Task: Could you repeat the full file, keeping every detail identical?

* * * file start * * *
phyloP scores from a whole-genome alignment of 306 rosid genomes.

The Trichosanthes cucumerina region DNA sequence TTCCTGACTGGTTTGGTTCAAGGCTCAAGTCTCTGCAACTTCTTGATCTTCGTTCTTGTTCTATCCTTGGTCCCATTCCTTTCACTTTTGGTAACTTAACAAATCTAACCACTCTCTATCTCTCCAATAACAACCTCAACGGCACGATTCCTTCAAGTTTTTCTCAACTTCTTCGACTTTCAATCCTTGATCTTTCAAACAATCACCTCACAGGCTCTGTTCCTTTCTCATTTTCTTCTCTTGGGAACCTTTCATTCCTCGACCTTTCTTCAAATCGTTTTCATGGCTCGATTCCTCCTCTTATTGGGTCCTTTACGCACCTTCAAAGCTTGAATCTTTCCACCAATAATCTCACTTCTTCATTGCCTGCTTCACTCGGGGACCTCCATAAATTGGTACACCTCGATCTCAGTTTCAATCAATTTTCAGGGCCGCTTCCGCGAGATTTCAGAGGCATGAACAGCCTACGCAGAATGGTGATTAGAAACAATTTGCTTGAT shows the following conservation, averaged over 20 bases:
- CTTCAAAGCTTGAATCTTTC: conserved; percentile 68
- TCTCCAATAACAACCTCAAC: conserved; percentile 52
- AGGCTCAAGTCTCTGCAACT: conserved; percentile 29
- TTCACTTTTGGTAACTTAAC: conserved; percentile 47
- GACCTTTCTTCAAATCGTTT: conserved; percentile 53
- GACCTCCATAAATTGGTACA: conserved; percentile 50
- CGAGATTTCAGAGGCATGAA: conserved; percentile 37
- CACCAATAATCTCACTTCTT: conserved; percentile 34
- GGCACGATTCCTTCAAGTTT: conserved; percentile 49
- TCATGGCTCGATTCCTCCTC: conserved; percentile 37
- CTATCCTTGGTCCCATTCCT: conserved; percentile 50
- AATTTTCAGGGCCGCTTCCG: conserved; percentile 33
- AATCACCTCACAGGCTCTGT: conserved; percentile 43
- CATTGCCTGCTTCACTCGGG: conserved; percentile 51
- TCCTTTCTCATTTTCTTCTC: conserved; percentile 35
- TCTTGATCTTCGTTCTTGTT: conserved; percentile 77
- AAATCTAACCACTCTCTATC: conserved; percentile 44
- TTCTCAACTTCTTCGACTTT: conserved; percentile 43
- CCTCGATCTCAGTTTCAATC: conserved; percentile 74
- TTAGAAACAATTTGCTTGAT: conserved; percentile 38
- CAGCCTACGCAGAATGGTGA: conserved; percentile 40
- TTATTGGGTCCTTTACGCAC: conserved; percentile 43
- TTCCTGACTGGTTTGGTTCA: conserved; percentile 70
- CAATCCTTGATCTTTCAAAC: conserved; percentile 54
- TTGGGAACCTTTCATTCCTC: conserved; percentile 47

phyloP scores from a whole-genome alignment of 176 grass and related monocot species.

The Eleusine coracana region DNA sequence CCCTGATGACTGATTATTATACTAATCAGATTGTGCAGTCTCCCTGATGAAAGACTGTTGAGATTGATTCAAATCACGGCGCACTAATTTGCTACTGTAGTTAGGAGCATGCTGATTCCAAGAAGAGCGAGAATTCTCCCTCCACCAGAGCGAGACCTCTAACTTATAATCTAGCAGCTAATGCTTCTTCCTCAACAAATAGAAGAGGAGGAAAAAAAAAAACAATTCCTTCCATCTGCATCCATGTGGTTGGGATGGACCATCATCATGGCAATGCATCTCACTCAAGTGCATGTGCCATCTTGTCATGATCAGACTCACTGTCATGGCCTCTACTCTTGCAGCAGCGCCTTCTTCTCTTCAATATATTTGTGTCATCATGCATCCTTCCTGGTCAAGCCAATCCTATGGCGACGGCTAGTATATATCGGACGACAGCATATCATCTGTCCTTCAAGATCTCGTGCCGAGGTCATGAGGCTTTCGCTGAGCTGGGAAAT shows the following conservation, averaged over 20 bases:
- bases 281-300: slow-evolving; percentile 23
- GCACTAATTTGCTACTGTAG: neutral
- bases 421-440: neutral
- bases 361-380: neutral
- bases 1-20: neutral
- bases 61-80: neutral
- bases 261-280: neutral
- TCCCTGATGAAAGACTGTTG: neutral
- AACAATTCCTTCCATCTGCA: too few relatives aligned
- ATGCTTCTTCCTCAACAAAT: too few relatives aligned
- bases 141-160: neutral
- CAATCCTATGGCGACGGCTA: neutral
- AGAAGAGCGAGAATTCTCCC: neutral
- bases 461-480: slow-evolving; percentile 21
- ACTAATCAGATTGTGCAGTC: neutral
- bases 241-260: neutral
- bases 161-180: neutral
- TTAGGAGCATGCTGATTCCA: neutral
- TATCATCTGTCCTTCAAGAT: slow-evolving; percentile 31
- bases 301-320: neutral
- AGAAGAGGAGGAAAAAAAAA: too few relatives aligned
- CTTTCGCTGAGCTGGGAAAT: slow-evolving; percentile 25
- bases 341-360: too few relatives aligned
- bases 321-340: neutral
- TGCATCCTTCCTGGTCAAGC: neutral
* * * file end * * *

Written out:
phyloP scores from a whole-genome alignment of 306 rosid genomes.

The Trichosanthes cucumerina region DNA sequence TTCCTGACTGGTTTGGTTCAAGGCTCAAGTCTCTGCAACTTCTTGATCTTCGTTCTTGTTCTATCCTTGGTCCCATTCCTTTCACTTTTGGTAACTTAACAAATCTAACCACTCTCTATCTCTCCAATAACAACCTCAACGGCACGATTCCTTCAAGTTTTTCTCAACTTCTTCGACTTTCAATCCTTGATCTTTCAAACAATCACCTCACAGGCTCTGTTCCTTTCTCATTTTCTTCTCTTGGGAACCTTTCATTCCTCGACCTTTCTTCAAATCGTTTTCATGGCTCGATTCCTCCTCTTATTGGGTCCTTTACGCACCTTCAAAGCTTGAATCTTTCCACCAATAATCTCACTTCTTCATTGCCTGCTTCACTCGGGGACCTCCATAAATTGGTACACCTCGATCTCAGTTTCAATCAATTTTCAGGGCCGCTTCCGCGAGATTTCAGAGGCATGAACAGCCTACGCAGAATGGTGATTAGAAACAATTTGCTTGAT shows the following conservation, averaged over 20 bases:
- CTTCAAAGCTTGAATCTTTC: conserved; percentile 68
- TCTCCAATAACAACCTCAAC: conserved; percentile 52
- AGGCTCAAGTCTCTGCAACT: conserved; percentile 29
- TTCACTTTTGGTAACTTAAC: conserved; percentile 47
- GACCTTTCTTCAAATCGTTT: conserved; percentile 53
- GACCTCCATAAATTGGTACA: conserved; percentile 50
- CGAGATTTCAGAGGCATGAA: conserved; percentile 37
- CACCAATAATCTCACTTCTT: conserved; percentile 34
- GGCACGATTCCTTCAAGTTT: conserved; percentile 49
- TCATGGCTCGATTCCTCCTC: conserved; percentile 37
- CTATCCTTGGTCCCATTCCT: conserved; percentile 50
- AATTTTCAGGGCCGCTTCCG: conserved; percentile 33
- AATCACCTCACAGGCTCTGT: conserved; percentile 43
- CATTGCCTGCTTCACTCGGG: conserved; percentile 51
- TCCTTTCTCATTTTCTTCTC: conserved; percentile 35
- TCTTGATCTTCGTTCTTGTT: conserved; percentile 77
- AAATCTAACCACTCTCTATC: conserved; percentile 44
- TTCTCAACTTCTTCGACTTT: conserved; percentile 43
- CCTCGATCTCAGTTTCAATC: conserved; percentile 74
- TTAGAAACAATTTGCTTGAT: conserved; percentile 38
- CAGCCTACGCAGAATGGTGA: conserved; percentile 40
- TTATTGGGTCCTTTACGCAC: conserved; percentile 43
- TTCCTGACTGGTTTGGTTCA: conserved; percentile 70
- CAATCCTTGATCTTTCAAAC: conserved; percentile 54
- TTGGGAACCTTTCATTCCTC: conserved; percentile 47

phyloP scores from a whole-genome alignment of 176 grass and related monocot species.

The Eleusine coracana region DNA sequence CCCTGATGACTGATTATTATACTAATCAGATTGTGCAGTCTCCCTGATGAAAGACTGTTGAGATTGATTCAAATCACGGCGCACTAATTTGCTACTGTAGTTAGGAGCATGCTGATTCCAAGAAGAGCGAGAATTCTCCCTCCACCAGAGCGAGACCTCTAACTTATAATCTAGCAGCTAATGCTTCTTCCTCAACAAATAGAAGAGGAGGAAAAAAAAAAACAATTCCTTCCATCTGCATCCATGTGGTTGGGATGGACCATCATCATGGCAATGCATCTCACTCAAGTGCATGTGCCATCTTGTCATGATCAGACTCACTGTCATGGCCTCTACTCTTGCAGCAGCGCCTTCTTCTCTTCAATATATTTGTGTCATCATGCATCCTTCCTGGTCAAGCCAATCCTATGGCGACGGCTAGTATATATCGGACGACAGCATATCATCTGTCCTTCAAGATCTCGTGCCGAGGTCATGAGGCTTTCGCTGAGCTGGGAAAT shows the following conservation, averaged over 20 bases:
- bases 281-300: slow-evolving; percentile 23
- GCACTAATTTGCTACTGTAG: neutral
- bases 421-440: neutral
- bases 361-380: neutral
- bases 1-20: neutral
- bases 61-80: neutral
- bases 261-280: neutral
- TCCCTGATGAAAGACTGTTG: neutral
- AACAATTCCTTCCATCTGCA: too few relatives aligned
- ATGCTTCTTCCTCAACAAAT: too few relatives aligned
- bases 141-160: neutral
- CAATCCTATGGCGACGGCTA: neutral
- AGAAGAGCGAGAATTCTCCC: neutral
- bases 461-480: slow-evolving; percentile 21
- ACTAATCAGATTGTGCAGTC: neutral
- bases 241-260: neutral
- bases 161-180: neutral
- TTAGGAGCATGCTGATTCCA: neutral
- TATCATCTGTCCTTCAAGAT: slow-evolving; percentile 31
- bases 301-320: neutral
- AGAAGAGGAGGAAAAAAAAA: too few relatives aligned
- CTTTCGCTGAGCTGGGAAAT: slow-evolving; percentile 25
- bases 341-360: too few relatives aligned
- bases 321-340: neutral
- TGCATCCTTCCTGGTCAAGC: neutral